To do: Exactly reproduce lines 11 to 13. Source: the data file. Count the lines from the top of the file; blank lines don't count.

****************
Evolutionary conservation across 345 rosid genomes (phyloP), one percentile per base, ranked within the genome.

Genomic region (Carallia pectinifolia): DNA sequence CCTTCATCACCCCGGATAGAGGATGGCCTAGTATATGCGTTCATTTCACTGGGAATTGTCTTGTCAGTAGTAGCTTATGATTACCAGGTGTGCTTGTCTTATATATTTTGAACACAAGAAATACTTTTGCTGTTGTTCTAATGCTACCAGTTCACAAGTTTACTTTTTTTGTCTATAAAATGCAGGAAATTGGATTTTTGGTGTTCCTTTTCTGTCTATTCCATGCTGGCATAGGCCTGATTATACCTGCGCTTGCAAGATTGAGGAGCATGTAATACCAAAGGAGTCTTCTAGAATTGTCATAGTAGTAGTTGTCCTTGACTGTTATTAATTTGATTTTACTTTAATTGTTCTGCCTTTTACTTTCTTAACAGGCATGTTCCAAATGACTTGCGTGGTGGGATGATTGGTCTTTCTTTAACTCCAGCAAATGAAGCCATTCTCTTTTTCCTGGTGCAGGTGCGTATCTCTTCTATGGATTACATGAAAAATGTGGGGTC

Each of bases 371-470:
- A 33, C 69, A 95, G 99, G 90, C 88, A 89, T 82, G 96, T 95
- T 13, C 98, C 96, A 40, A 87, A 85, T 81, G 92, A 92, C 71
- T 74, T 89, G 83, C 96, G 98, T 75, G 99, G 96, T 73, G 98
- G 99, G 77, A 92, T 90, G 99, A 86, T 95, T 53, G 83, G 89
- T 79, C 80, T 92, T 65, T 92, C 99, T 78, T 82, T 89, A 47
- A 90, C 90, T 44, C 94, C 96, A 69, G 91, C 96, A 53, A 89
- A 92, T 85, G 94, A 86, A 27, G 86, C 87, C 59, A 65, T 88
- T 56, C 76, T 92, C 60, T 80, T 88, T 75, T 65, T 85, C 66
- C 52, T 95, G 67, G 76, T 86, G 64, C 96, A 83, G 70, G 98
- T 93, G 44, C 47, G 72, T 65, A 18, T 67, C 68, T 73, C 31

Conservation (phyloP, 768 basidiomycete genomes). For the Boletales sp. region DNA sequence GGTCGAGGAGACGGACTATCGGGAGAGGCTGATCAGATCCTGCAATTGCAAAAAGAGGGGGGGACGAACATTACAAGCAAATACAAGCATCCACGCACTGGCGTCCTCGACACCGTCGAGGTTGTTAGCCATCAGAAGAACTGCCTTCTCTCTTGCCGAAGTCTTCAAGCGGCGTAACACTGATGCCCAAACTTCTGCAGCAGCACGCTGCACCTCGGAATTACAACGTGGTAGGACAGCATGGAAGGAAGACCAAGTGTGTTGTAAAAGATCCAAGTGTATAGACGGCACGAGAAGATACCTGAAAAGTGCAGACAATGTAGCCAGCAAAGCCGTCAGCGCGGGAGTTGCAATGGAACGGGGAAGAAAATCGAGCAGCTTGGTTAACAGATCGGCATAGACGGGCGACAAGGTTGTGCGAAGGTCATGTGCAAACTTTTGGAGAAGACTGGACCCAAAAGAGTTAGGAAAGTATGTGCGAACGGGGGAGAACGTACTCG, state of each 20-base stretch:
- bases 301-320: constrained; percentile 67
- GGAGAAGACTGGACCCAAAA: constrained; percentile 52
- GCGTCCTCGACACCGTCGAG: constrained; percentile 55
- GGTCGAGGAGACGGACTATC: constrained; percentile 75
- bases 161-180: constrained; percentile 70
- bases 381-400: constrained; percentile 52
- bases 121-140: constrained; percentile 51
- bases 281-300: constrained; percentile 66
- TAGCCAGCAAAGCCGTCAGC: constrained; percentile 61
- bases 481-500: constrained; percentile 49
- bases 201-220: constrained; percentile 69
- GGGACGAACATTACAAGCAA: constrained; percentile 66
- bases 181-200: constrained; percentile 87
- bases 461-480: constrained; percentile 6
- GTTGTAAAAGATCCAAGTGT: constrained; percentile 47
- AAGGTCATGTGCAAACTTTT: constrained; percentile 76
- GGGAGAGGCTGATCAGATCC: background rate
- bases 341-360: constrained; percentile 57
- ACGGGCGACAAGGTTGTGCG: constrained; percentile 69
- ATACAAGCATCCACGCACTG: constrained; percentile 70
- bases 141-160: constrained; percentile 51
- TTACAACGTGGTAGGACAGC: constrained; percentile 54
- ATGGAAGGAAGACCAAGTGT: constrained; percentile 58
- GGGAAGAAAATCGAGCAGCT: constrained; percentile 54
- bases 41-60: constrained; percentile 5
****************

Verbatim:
- T 56, C 76, T 92, C 60, T 80, T 88, T 75, T 65, T 85, C 66
- C 52, T 95, G 67, G 76, T 86, G 64, C 96, A 83, G 70, G 98
- T 93, G 44, C 47, G 72, T 65, A 18, T 67, C 68, T 73, C 31